BEST EPISODE: "The Maquis"
I told you you'd see more of them later! This is it: the first episode of DS9 I've ever seen, period, and I would've gone with it anyway for that sentimental reason, but even after a second view 19 years later, it's a damn fine 2 hours of Trek. Looking back on my 7-year-old self watching it, I know now that I didn't quite understand the world as it was: I thought the Maquis were legitimately bad people if only because they opposed the Federation, but now I understand what DS9 brought to the table in terms of writing was a shade of gray; the Federation was operating out of a pragmatic desire for peace with the Cardassians and was willing to subvert individual rights to do so. Sure, that description might be a little simplistic, but it certainly made the Maquis sympathetic, if not flat-out correct. This episode also furthered Sisko's characterization as someone who could be as brash as Kirk and as contemplative as Picard, but not be as "Lawful Good" as either one. Just an excellent 2-part episode. Another observation: The Maquis storyline is a great example of both fast-paced storytelling and coordination among writers. The land concession to the Cardassians happened in "Journey's End" on TNG. "The Maquis" happened a week later, concurrent with the "Firstborn" and "Bloodlines" episodes of TNG. Two weeks later, the penultimate episode of TNG, "Preemptive Strike", was also a Maquis story. This was the best early use of serialization in the Trek universe. (Retroactively, Season 1's Best Episode is "Duet".)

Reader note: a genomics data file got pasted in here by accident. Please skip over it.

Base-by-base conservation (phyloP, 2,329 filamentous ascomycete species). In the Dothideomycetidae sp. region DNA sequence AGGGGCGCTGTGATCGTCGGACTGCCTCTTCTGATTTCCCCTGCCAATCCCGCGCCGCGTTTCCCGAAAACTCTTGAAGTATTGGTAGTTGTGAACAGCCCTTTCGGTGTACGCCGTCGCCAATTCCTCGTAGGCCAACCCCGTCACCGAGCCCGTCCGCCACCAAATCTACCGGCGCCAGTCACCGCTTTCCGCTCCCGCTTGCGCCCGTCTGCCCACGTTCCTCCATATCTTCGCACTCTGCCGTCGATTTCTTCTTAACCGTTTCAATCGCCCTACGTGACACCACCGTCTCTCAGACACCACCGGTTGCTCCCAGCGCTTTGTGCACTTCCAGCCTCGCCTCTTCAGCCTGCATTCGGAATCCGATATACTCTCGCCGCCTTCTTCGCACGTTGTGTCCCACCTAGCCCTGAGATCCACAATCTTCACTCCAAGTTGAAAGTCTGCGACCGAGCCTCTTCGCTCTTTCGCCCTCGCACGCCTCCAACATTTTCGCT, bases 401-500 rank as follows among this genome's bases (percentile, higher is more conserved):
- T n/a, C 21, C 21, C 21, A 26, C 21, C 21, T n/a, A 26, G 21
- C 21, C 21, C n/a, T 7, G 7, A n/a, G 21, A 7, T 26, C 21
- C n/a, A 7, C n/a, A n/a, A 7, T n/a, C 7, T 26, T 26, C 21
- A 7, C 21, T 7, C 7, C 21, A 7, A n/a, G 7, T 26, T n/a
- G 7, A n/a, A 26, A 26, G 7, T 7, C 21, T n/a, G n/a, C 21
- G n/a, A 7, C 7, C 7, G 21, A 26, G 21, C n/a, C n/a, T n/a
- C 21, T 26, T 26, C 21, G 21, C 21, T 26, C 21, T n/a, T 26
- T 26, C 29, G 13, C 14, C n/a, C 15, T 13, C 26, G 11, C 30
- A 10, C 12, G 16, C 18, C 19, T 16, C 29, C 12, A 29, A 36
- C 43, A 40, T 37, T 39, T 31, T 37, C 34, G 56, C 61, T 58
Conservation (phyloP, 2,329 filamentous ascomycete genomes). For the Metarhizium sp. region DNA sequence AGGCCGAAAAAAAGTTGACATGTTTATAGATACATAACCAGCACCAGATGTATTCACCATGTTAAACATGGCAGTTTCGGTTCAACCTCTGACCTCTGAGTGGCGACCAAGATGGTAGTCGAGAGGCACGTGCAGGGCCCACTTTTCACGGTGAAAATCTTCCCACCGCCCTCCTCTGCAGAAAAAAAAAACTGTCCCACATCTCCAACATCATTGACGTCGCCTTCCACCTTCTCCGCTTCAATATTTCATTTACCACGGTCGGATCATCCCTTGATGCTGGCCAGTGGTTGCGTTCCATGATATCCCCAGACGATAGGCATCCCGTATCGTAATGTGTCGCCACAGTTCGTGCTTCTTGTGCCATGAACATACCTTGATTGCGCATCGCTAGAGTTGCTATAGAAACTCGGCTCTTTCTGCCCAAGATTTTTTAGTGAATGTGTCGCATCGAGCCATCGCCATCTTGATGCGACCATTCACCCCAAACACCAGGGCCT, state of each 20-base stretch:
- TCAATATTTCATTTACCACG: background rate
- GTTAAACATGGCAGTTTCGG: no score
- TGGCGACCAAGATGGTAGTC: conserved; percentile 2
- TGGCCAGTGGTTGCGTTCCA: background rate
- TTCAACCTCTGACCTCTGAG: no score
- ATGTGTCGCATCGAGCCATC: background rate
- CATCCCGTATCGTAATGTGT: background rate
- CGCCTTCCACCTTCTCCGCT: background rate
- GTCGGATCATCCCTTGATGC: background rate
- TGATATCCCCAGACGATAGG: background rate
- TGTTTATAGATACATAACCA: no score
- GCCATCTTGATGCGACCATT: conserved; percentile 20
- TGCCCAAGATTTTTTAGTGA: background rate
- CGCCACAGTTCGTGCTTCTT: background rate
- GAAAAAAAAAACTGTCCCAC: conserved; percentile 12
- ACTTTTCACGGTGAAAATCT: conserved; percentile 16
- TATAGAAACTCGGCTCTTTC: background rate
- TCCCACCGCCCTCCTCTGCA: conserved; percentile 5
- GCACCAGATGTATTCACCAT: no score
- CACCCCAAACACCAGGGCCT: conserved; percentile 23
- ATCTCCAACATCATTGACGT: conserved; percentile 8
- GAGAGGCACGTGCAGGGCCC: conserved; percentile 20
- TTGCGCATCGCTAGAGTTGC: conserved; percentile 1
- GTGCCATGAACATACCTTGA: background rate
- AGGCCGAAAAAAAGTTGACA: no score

HONORABLE MENTIONS: "The Homecoming"/"The Circle"/"The Siege", "Necessary Evil", "Crossover", "The Jem'Hadar"
BEST CHARACTER: Miles O'Brien
I really wanted to pick Dax or Quark, both of whom received increased screen time and development (and would continue even moreso in Season 3), but it has to be O'Brien. Why? O'Brien is you. He's me. He's the relatable everyman of the series. Screenwriting law dictates that there's really two ways to approach the audience surrogate of your ensemble: As a naive newcomer (like Voyager's Harry Kim), or as someone who's been around but only wants to do his job and live a stable life. That's Chief O'Brien. He was a non-commissioned officer and didn't possess any unique science-fiction "abilities" other than his mechanical genius. Even though he might have been familiar due to TNG (where we found out he was on the front lines of the Cardassian War) , this season is where he comes into his own. It was around this time that the writers realized that Colm Meaney's O'Brien carried a lot of pathos as a normal, everyday human being and proceeded to put him through the wringer, knowing that what O'Brien would feel in a certain situation would be what we, the viewers, would feel. He would react to his situations the way we would. And thus, the "Let's Torture O'Brien" episode was born. He's the best character of the season because this particular season had THREE of them: "Armageddon Game", in which he is used as a pawn by two warring races and must depend on Bashir for survival; "Whispers", a Twilight Zone-esque tale that sees him strangely alienated from his family and friends, and "Tribunal", in which we get to see the oft-mentioned Cardassian legal system, and watch the chief struggle to maintain innocence. There were more where that came from, eventually, because the writers knew that O'Brien was our man. (Again, retroactively, Season 1's Best Character was Kira, if only for her role in the last two episodes.)